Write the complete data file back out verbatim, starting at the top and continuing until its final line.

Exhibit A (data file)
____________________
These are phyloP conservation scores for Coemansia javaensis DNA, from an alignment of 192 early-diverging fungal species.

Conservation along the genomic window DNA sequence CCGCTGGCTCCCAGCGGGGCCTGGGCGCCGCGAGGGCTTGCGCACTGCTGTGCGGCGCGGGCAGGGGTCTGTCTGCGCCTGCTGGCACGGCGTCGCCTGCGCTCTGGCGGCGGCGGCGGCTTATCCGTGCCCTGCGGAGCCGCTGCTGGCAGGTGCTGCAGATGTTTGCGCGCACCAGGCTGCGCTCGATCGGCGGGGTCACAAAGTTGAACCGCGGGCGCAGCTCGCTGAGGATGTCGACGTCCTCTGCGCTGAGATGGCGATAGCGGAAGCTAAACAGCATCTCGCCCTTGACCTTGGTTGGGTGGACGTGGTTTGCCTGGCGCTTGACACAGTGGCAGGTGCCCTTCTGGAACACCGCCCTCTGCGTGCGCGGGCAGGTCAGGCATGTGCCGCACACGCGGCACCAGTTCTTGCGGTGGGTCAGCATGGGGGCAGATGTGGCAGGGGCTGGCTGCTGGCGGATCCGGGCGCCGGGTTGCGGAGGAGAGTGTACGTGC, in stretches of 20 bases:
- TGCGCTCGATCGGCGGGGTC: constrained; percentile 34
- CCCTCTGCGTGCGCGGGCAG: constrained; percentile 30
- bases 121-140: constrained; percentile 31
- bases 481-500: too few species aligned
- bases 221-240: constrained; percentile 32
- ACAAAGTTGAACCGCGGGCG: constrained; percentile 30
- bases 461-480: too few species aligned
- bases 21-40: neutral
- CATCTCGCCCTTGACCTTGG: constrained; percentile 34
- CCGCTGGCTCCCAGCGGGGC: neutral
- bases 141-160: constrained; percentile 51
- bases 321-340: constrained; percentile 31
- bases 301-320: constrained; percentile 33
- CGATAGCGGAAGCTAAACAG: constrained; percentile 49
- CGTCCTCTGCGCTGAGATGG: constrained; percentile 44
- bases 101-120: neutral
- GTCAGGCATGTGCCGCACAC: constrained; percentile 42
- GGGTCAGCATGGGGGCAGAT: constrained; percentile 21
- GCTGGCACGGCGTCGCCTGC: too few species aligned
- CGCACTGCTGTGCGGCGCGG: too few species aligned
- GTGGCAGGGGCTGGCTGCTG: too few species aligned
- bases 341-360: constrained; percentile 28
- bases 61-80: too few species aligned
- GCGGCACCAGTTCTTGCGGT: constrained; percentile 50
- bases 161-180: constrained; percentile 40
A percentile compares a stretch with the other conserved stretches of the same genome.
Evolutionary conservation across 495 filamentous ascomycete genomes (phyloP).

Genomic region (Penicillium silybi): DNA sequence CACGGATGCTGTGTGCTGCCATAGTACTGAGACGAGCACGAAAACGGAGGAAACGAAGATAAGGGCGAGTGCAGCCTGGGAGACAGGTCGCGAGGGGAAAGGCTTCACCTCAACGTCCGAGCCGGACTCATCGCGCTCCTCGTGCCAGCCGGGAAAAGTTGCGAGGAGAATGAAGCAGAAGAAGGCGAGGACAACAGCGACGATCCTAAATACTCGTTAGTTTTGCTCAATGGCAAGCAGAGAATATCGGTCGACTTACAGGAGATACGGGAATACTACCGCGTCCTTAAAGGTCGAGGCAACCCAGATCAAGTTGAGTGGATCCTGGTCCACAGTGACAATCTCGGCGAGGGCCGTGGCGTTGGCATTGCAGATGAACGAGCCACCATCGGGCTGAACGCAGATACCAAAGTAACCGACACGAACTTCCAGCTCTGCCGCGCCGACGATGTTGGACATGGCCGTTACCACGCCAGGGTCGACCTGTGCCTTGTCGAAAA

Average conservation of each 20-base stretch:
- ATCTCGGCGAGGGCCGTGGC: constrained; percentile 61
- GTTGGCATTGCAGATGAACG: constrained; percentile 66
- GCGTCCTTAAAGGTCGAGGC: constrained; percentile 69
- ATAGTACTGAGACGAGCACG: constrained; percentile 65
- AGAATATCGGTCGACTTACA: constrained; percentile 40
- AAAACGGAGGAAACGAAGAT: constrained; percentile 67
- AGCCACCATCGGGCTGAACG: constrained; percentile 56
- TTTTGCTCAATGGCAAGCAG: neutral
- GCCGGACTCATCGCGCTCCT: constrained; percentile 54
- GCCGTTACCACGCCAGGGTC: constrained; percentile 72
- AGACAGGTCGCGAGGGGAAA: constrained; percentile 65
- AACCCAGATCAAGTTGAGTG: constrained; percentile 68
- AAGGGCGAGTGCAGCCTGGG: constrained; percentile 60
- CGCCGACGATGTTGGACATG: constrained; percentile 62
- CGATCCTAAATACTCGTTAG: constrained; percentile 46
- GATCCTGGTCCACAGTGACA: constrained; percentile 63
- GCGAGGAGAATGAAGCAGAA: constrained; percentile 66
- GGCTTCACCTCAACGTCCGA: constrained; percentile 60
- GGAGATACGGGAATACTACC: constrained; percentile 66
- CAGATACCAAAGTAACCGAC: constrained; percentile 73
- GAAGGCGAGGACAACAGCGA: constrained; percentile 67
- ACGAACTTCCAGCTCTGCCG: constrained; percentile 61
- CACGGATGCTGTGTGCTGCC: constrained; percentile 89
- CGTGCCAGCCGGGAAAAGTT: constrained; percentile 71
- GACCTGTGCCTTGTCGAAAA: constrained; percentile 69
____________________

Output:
These are phyloP conservation scores for Coemansia javaensis DNA, from an alignment of 192 early-diverging fungal species.

Conservation along the genomic window DNA sequence CCGCTGGCTCCCAGCGGGGCCTGGGCGCCGCGAGGGCTTGCGCACTGCTGTGCGGCGCGGGCAGGGGTCTGTCTGCGCCTGCTGGCACGGCGTCGCCTGCGCTCTGGCGGCGGCGGCGGCTTATCCGTGCCCTGCGGAGCCGCTGCTGGCAGGTGCTGCAGATGTTTGCGCGCACCAGGCTGCGCTCGATCGGCGGGGTCACAAAGTTGAACCGCGGGCGCAGCTCGCTGAGGATGTCGACGTCCTCTGCGCTGAGATGGCGATAGCGGAAGCTAAACAGCATCTCGCCCTTGACCTTGGTTGGGTGGACGTGGTTTGCCTGGCGCTTGACACAGTGGCAGGTGCCCTTCTGGAACACCGCCCTCTGCGTGCGCGGGCAGGTCAGGCATGTGCCGCACACGCGGCACCAGTTCTTGCGGTGGGTCAGCATGGGGGCAGATGTGGCAGGGGCTGGCTGCTGGCGGATCCGGGCGCCGGGTTGCGGAGGAGAGTGTACGTGC, in stretches of 20 bases:
- TGCGCTCGATCGGCGGGGTC: constrained; percentile 34
- CCCTCTGCGTGCGCGGGCAG: constrained; percentile 30
- bases 121-140: constrained; percentile 31
- bases 481-500: too few species aligned
- bases 221-240: constrained; percentile 32
- ACAAAGTTGAACCGCGGGCG: constrained; percentile 30
- bases 461-480: too few species aligned
- bases 21-40: neutral
- CATCTCGCCCTTGACCTTGG: constrained; percentile 34
- CCGCTGGCTCCCAGCGGGGC: neutral
- bases 141-160: constrained; percentile 51
- bases 321-340: constrained; percentile 31
- bases 301-320: constrained; percentile 33
- CGATAGCGGAAGCTAAACAG: constrained; percentile 49
- CGTCCTCTGCGCTGAGATGG: constrained; percentile 44
- bases 101-120: neutral
- GTCAGGCATGTGCCGCACAC: constrained; percentile 42
- GGGTCAGCATGGGGGCAGAT: constrained; percentile 21
- GCTGGCACGGCGTCGCCTGC: too few species aligned
- CGCACTGCTGTGCGGCGCGG: too few species aligned
- GTGGCAGGGGCTGGCTGCTG: too few species aligned
- bases 341-360: constrained; percentile 28
- bases 61-80: too few species aligned
- GCGGCACCAGTTCTTGCGGT: constrained; percentile 50
- bases 161-180: constrained; percentile 40
A percentile compares a stretch with the other conserved stretches of the same genome.
Evolutionary conservation across 495 filamentous ascomycete genomes (phyloP).

Genomic region (Penicillium silybi): DNA sequence CACGGATGCTGTGTGCTGCCATAGTACTGAGACGAGCACGAAAACGGAGGAAACGAAGATAAGGGCGAGTGCAGCCTGGGAGACAGGTCGCGAGGGGAAAGGCTTCACCTCAACGTCCGAGCCGGACTCATCGCGCTCCTCGTGCCAGCCGGGAAAAGTTGCGAGGAGAATGAAGCAGAAGAAGGCGAGGACAACAGCGACGATCCTAAATACTCGTTAGTTTTGCTCAATGGCAAGCAGAGAATATCGGTCGACTTACAGGAGATACGGGAATACTACCGCGTCCTTAAAGGTCGAGGCAACCCAGATCAAGTTGAGTGGATCCTGGTCCACAGTGACAATCTCGGCGAGGGCCGTGGCGTTGGCATTGCAGATGAACGAGCCACCATCGGGCTGAACGCAGATACCAAAGTAACCGACACGAACTTCCAGCTCTGCCGCGCCGACGATGTTGGACATGGCCGTTACCACGCCAGGGTCGACCTGTGCCTTGTCGAAAA

Average conservation of each 20-base stretch:
- ATCTCGGCGAGGGCCGTGGC: constrained; percentile 61
- GTTGGCATTGCAGATGAACG: constrained; percentile 66
- GCGTCCTTAAAGGTCGAGGC: constrained; percentile 69
- ATAGTACTGAGACGAGCACG: constrained; percentile 65
- AGAATATCGGTCGACTTACA: constrained; percentile 40
- AAAACGGAGGAAACGAAGAT: constrained; percentile 67
- AGCCACCATCGGGCTGAACG: constrained; percentile 56
- TTTTGCTCAATGGCAAGCAG: neutral
- GCCGGACTCATCGCGCTCCT: constrained; percentile 54
- GCCGTTACCACGCCAGGGTC: constrained; percentile 72
- AGACAGGTCGCGAGGGGAAA: constrained; percentile 65
- AACCCAGATCAAGTTGAGTG: constrained; percentile 68
- AAGGGCGAGTGCAGCCTGGG: constrained; percentile 60
- CGCCGACGATGTTGGACATG: constrained; percentile 62
- CGATCCTAAATACTCGTTAG: constrained; percentile 46
- GATCCTGGTCCACAGTGACA: constrained; percentile 63
- GCGAGGAGAATGAAGCAGAA: constrained; percentile 66
- GGCTTCACCTCAACGTCCGA: constrained; percentile 60
- GGAGATACGGGAATACTACC: constrained; percentile 66
- CAGATACCAAAGTAACCGAC: constrained; percentile 73
- GAAGGCGAGGACAACAGCGA: constrained; percentile 67
- ACGAACTTCCAGCTCTGCCG: constrained; percentile 61
- CACGGATGCTGTGTGCTGCC: constrained; percentile 89
- CGTGCCAGCCGGGAAAAGTT: constrained; percentile 71
- GACCTGTGCCTTGTCGAAAA: constrained; percentile 69